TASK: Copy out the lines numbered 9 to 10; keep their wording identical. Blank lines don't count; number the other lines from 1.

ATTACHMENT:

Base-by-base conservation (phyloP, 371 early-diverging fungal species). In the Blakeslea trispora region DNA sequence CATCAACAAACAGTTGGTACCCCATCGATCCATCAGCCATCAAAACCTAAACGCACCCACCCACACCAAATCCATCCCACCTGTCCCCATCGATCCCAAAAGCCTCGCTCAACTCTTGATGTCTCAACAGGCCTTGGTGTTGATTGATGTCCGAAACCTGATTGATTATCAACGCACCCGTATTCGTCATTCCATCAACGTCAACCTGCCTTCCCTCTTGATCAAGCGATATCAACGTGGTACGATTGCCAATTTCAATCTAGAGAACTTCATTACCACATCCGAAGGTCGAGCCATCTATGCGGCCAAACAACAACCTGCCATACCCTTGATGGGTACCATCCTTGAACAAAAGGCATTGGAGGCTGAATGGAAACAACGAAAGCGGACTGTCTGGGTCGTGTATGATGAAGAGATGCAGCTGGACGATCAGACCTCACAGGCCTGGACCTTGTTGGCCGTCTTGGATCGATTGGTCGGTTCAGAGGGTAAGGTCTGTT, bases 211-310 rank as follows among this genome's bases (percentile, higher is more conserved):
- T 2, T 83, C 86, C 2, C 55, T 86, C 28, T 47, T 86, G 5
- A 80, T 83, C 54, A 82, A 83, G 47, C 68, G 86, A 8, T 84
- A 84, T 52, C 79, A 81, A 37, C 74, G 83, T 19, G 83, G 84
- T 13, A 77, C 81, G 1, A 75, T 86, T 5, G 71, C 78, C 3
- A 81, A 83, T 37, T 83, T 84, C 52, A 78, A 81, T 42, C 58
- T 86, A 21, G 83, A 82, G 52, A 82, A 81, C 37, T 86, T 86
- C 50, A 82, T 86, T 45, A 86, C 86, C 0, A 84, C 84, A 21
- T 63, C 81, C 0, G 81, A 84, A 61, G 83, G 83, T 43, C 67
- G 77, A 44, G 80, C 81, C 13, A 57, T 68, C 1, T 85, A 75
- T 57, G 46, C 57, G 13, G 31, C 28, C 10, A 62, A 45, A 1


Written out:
- T 63, C 81, C 0, G 81, A 84, A 61, G 83, G 83, T 43, C 67
- G 77, A 44, G 80, C 81, C 13, A 57, T 68, C 1, T 85, A 75